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Discussion Starter · #1 ·
Ok, so I just started my mbuna tank, and I got it cycled and everything. Then after it was done with that, I decided to add some mbuna

current list

2 yellow labs
4 cobalt blues
4 red zebras
2 rusty cichlids
1 johanni
1 Metriaclima zebra

*** been testing the water and everything looks really good, I did a 40% water change when adding these new guys in. I am running a wet/dry sump doing about 650 gallons per hour in a 55 gallon tank. I use seachem malawi buffer and almquel+ for the dechlorinater. I am feeding hikari cichlid staple pellets with spirulina flakes 2 times a day, about as much as they can eat in 45 seconds per feeding.

When I brought home the big metriaclima mentioned, he looked very normal, nothing wrong, a little aggressive. But very healthy, its been about 4-5 days now and he looks kinda bloated now. He doesnt seem to want to eat nearly as much, and his agression has gone down a little. He is very active still, still shows he is the boss of the tank, and is swimming normally.

My question is, I personally think he might have bloat because he looks considerably fatter/declines eating, plus I saw some strands of white/clear feces in the tank today. Nobody else seems to think theres anything wrong, they think it may be on the verge of laying eggs to brood them (doubtful), or it just ate too much and is cutting back now.

What are your opinions, I have a hospital tank up and running now just in case I should take him out and start treating.
 

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It's impossible to say at this point.

You may be overfeeding them, so I would fast them for a couple of days, and add epsom salt to the tank at 1 cup per 100G - it serves as a laxative and may solve your problem.

This is going to remain a high stress tank with all those zebra variants, they are all going to see each other as competition, and it's not that large of a tank. You may have continued health problems because of the stress!

Kim
 

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Discussion Starter · #3 ·
o ok, thanks, I have a feeling he might have been overeating a fair bit so that might help. *** been watching them several hours a day to really determine the stress level in the tank, and remarkably, *** seen very little agression, and everybody seems calm and comfortable all the time It is kinda hard to tell at this point though, because the only real sympton is he's kinda chubby looking, and he's always far away from the food when i feed them, so it might just be that he isnt seeing the food.
 

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If you fast them for a couple of days and he's not slimming down or starts to refuse food completely, post back. The epsom salt should also help, so don't forget that.

Should you see any white stringy feces accompanied by refusing food or reclusive behaviour, you might be dealing with bloat and would need to treat. But since he is still eating some, I wouldn't medicate a new tank unless I had no other choice.

This is a fairly new fish, so he's adjusting to your foods and feeding amounts. I'm always hesitant to offer new fish pellets, since you can pretty much bet on them being fed flake in the LFS. Dietary changes and overfeeding can cause the problems you are having now.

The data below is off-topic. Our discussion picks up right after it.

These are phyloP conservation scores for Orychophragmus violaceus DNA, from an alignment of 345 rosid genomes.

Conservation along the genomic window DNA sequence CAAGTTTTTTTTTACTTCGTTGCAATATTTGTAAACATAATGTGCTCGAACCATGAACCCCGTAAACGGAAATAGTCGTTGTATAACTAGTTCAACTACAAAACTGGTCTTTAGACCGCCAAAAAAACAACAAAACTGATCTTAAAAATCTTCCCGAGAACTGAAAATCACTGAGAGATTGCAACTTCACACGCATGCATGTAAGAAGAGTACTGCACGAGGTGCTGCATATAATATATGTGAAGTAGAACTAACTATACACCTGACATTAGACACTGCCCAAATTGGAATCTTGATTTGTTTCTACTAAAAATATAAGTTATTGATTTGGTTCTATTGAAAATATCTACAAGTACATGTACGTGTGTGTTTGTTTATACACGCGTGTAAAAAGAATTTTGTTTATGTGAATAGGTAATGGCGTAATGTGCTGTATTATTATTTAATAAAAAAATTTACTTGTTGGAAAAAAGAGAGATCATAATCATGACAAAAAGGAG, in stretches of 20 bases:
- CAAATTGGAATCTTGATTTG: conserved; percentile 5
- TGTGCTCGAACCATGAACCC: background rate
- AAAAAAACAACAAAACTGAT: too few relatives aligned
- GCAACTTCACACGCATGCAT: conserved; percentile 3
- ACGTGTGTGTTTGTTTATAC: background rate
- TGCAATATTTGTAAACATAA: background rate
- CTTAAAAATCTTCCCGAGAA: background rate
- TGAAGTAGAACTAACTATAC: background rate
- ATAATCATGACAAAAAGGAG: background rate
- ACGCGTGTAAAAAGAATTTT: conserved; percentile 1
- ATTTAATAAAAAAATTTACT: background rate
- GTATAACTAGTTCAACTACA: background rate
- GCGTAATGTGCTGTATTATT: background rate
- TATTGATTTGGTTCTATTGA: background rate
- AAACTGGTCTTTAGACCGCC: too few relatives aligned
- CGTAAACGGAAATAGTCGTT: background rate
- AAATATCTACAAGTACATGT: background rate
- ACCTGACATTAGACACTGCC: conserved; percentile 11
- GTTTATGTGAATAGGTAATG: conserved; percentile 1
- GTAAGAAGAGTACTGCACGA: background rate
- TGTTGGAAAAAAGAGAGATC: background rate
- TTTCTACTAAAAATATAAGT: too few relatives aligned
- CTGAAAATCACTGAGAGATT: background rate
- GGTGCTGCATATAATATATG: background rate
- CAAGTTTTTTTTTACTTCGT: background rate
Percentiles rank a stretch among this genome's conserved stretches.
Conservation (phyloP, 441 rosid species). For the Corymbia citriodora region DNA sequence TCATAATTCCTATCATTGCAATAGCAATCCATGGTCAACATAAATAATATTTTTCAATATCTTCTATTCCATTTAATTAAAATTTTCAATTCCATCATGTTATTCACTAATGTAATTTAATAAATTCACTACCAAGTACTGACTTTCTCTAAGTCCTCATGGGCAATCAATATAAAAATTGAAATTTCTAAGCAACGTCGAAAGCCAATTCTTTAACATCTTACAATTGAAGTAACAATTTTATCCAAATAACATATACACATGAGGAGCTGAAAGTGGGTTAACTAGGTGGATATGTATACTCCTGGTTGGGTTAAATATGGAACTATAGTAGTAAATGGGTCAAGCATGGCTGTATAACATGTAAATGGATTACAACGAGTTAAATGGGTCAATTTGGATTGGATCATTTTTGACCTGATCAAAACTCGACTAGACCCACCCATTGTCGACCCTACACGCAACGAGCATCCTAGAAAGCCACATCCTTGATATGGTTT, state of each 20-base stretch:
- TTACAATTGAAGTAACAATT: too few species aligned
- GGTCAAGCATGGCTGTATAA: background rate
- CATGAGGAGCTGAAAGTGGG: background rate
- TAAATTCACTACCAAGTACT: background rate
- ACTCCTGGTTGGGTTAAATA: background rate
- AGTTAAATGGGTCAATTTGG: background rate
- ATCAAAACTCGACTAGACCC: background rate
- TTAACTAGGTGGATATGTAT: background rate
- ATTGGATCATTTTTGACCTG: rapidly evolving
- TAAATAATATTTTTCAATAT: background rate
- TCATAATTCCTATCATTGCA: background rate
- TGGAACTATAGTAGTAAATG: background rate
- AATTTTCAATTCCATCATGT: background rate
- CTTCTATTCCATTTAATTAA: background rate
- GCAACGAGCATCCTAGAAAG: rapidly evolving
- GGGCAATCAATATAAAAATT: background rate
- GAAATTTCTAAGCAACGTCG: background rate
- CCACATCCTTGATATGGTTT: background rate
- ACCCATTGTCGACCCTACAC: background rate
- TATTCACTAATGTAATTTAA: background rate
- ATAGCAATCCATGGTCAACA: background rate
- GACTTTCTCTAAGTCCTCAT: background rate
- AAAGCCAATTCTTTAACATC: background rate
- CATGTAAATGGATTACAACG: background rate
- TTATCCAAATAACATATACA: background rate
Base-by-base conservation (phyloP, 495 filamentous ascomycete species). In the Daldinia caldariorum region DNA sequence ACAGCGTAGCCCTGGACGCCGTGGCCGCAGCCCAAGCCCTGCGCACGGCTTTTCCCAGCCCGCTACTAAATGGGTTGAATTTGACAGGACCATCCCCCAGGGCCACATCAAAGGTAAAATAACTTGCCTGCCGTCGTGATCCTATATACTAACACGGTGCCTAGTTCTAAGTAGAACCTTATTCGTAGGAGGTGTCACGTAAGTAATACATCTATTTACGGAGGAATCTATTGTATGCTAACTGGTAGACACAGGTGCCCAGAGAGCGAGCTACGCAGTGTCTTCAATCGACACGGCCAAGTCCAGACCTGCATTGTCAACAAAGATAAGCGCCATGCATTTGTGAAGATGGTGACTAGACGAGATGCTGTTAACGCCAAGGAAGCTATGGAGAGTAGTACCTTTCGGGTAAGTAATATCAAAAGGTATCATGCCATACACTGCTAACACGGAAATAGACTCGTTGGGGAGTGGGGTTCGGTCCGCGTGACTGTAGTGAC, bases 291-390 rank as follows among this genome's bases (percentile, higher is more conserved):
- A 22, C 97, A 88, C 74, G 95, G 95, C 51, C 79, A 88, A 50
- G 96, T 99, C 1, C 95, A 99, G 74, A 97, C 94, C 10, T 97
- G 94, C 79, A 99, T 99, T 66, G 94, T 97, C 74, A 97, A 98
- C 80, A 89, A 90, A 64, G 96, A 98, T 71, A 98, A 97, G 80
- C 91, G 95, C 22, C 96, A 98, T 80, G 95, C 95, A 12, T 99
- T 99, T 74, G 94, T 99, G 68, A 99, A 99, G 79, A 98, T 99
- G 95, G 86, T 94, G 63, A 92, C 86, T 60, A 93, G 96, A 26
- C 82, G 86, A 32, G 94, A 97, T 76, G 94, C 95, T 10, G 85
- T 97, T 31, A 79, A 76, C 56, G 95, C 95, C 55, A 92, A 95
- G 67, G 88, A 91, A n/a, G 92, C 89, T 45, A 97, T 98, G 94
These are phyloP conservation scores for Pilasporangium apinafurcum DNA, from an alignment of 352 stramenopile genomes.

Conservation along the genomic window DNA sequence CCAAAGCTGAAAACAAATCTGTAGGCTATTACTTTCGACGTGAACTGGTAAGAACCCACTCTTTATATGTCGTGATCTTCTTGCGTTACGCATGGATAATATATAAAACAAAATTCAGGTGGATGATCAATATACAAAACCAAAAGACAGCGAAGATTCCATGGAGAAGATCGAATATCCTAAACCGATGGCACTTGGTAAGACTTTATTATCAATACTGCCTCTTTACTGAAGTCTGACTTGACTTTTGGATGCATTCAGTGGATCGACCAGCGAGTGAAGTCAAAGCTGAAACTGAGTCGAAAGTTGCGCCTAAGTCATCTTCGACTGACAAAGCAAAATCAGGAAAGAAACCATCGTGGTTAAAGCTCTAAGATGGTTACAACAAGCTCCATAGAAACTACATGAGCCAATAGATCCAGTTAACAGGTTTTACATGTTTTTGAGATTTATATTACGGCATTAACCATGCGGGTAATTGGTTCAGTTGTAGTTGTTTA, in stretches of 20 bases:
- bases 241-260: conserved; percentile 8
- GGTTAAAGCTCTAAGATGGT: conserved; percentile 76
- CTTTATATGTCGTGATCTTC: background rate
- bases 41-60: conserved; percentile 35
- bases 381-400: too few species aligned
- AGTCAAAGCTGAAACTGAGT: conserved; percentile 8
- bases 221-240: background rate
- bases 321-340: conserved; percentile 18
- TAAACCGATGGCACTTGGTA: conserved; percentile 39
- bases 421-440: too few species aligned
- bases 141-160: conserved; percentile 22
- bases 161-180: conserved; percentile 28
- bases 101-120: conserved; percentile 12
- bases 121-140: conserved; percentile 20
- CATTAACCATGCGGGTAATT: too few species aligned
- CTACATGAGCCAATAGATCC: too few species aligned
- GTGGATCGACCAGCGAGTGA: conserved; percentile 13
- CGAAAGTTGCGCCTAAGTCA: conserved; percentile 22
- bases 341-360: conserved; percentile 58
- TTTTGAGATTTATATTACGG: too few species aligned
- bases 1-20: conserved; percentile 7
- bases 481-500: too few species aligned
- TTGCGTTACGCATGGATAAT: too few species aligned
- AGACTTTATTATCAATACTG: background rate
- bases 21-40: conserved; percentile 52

It's hard not to jump to conclusions, especially when we hear so much about bloat with these fish. The truth of the matter is that if we reduce the stressors in our tanks, we can almost completely eliminate problems like that, so it's always good to be aware of what is going on in your tank. You mentioned aggression in your first post, and this is a highly aggressive mix of fish.

Kim
 

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Discussion Starter · #5 ·
thanks for the replies cich, I remember when I first had the fish in the tank there was a fair bit of aggression, but since I added some more to deter his attention the overall aggression has gone down considerably. I think I may have been overfeeding a bit, I switched over to hikari pellets and a lot of the fish eat them, but it doesnt seem to be very appealing to any of them, I think its more just the fact that they're hungry. I was feeding them 3 times, so that might have been the problem, he still acts very healthy minus the fact that he looks kinda fat. I noticed also, he/she looks like he is building a cave under one of the rocks in the tank, I kida figure thats just normal mbuna behavior but maybe that could mean something that I dont know about.
 

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No, no hidden agenda with the digging. Welcome to the world of mbuna! :lol:

They eat, they dig, they poop, they fight. Then they dig some more. They drive me crazy and I drive them crazy, leveling the sand back out so they can start all over again...

After you fast them for a couple of days, try cutting back to one feeding a day, no more than they can consume in 1 minute. For people who tend to overfeed (like my husband) that seems to work better for them, and the fish!

Kim
 

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Discussion Starter · #7 ·
well it is midway through day 2 of fasting, I added the epsom salt as was suggested. The one cichlid mentioned seems to have gotten his full appetite back, I put my hand over the tank to see who comes up to beg for food, and he's right up up there now looking for food. He is very active, and acts normal now, but he still looks a little plump, not really bloaty plump, but overlly fat plump, and when we got him he looked totally normal.
 
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